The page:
Texas neighborhood invaded by fewer than 30-50 feral hogs

I hope you have better luck with that than with emus.


Interesting. Contrary to the information provided on the “landline” show, the experience in Texas seems to be the bait also kills birds and raccoons , and it remains unclear to me if the dead animals are a danger to scavengers. They seem to have developed countermeasures for these problems (including a bear captcha of some kind ). Another issue with feral pigs might be an impact on the carbon sequestration ability of the grasslands they destroy. I hope something can be done about this. Here is an article from “The Atlantic” about the experience with Hoggone in the USA, if you’re interested:


My understanding (I am not a biochemist) is that the nitrite salts kill just about everything, which is why so much effort went into the delivery system: big enough that other animals can’t open it, but not so big that wild hogs can’t, and something that they won’t learn to avoid. So part of the protocol is to set unpoisoned bait to get the hogs used to it, and then poison it when there are enough eating from the box.

The poison was already known. It was developing the feed to be poisoned, and the delivery system that took most of the research.

It is made somewhat easier in Australia because there aren’t any other animals which are likely to get into those boxes. We don’t have bears to protect.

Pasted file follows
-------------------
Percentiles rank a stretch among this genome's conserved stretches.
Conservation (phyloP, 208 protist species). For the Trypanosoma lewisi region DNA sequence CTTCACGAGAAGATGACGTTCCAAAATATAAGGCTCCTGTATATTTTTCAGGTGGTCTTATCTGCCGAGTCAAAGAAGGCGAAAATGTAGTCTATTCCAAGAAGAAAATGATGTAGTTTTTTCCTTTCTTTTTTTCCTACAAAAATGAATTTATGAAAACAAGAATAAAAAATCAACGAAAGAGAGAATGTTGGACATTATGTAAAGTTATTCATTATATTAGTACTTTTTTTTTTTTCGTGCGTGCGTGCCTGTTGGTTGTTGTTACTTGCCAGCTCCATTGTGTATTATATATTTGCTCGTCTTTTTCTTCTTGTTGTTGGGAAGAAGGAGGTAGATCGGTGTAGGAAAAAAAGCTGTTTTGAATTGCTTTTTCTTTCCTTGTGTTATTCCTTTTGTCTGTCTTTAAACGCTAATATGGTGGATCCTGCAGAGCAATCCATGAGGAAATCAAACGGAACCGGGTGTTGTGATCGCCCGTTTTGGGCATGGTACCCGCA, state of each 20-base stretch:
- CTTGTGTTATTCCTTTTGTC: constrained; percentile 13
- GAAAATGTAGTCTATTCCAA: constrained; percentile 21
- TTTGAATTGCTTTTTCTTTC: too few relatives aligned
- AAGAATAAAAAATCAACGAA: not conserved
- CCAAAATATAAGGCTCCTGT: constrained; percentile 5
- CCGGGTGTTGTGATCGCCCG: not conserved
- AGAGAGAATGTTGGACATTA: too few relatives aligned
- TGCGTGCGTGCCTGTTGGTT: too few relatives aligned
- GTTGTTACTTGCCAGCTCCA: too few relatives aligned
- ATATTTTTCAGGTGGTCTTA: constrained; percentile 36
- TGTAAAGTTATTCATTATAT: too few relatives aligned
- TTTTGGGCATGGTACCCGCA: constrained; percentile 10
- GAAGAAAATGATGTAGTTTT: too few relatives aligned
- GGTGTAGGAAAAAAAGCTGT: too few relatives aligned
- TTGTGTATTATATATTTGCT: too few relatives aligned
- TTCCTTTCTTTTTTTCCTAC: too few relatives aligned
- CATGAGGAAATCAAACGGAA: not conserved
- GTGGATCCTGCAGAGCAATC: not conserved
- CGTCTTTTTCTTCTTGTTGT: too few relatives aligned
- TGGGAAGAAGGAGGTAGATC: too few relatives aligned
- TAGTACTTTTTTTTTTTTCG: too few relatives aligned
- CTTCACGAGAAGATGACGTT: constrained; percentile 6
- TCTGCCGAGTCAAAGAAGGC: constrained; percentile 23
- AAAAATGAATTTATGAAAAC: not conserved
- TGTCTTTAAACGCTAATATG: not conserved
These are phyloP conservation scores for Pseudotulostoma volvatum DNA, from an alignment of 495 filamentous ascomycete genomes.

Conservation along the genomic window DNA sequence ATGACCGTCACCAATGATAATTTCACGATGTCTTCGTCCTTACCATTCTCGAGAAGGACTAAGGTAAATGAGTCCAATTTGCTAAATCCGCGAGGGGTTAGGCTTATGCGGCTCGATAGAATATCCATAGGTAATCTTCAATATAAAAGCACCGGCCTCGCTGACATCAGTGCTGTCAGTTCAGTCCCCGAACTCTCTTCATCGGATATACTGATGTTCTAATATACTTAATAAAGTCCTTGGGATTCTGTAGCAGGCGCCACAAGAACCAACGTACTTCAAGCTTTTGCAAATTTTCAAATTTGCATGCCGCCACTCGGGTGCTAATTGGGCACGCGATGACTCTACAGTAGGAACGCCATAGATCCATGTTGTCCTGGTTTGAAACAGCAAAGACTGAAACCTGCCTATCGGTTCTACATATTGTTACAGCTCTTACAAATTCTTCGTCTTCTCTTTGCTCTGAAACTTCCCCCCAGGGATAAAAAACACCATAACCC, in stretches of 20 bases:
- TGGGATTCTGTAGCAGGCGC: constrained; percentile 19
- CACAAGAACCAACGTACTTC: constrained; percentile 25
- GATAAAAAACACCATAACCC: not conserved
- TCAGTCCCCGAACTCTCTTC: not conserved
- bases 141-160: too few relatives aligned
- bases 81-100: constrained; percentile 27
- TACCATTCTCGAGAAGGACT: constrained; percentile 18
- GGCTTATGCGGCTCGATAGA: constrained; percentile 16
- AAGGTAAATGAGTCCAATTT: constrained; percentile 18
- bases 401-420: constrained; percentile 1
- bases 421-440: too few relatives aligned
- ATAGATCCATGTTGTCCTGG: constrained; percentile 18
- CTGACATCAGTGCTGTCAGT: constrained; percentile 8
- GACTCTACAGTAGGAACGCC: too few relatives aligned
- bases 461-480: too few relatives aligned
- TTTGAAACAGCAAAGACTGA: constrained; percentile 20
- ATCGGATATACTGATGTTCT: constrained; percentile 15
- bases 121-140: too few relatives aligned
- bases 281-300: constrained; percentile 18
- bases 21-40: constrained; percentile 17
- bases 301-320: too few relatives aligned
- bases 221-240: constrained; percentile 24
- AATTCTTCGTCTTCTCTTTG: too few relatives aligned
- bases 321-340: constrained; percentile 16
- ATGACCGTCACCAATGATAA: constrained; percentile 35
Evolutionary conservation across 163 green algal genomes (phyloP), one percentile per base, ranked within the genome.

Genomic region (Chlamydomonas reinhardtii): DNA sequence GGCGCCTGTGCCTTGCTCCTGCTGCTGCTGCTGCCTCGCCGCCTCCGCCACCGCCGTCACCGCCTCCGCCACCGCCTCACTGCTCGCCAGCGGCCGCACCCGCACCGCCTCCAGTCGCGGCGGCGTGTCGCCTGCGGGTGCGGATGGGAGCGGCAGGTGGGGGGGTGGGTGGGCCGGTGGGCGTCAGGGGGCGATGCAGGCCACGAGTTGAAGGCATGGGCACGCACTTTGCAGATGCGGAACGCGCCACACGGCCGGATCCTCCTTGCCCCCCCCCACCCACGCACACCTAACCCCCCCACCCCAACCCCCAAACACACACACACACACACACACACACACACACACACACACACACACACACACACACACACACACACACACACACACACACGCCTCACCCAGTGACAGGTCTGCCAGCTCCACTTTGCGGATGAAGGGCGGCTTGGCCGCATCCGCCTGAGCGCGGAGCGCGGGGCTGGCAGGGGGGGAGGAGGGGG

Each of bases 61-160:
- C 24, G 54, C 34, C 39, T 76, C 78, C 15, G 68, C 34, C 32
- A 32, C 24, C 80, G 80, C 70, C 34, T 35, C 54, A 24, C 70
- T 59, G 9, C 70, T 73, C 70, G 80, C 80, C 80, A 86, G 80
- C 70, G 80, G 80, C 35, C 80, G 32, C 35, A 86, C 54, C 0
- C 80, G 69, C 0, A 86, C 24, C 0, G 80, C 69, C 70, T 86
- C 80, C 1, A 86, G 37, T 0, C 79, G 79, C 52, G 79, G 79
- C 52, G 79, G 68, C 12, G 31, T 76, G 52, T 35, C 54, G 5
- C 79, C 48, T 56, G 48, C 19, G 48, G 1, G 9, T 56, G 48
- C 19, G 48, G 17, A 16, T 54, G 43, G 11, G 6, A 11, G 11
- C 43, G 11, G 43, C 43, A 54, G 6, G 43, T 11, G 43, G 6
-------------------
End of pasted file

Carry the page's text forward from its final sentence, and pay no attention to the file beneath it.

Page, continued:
Good article. The AI-enabled bait boxes are an interesting innovation.
We have no bears in Australia. (Koalas are not bears - and in any case they are mainly arboreal and live on gumleafs). Finding a perfect solution is problematic. I’m thinking that bait and bait station design can be evolved to minimize bykill. Over Christmas lunch I was talking to a local lady who is the goto person for animal welfare in this tiny town. She mentioned that there were two separate local incidents of dogs almost dying (only saved by a two hour drive to the nearest vet). The only commonality is that they had both consumed sausages. We guessed it was the nitrites - though I suggested they may have been allergic to sawdust.


This is my favorite telling of the Emu Wars.


You have to castrate them, and then feed them for a few weeks until the hormones clear their system. Otherwise, the meat smells distinctly like urine while it’s being cooked. The taste is kind of okay, but the smell while cooking will put you out of the house for the rest of the week.


Thanks for the explanation!

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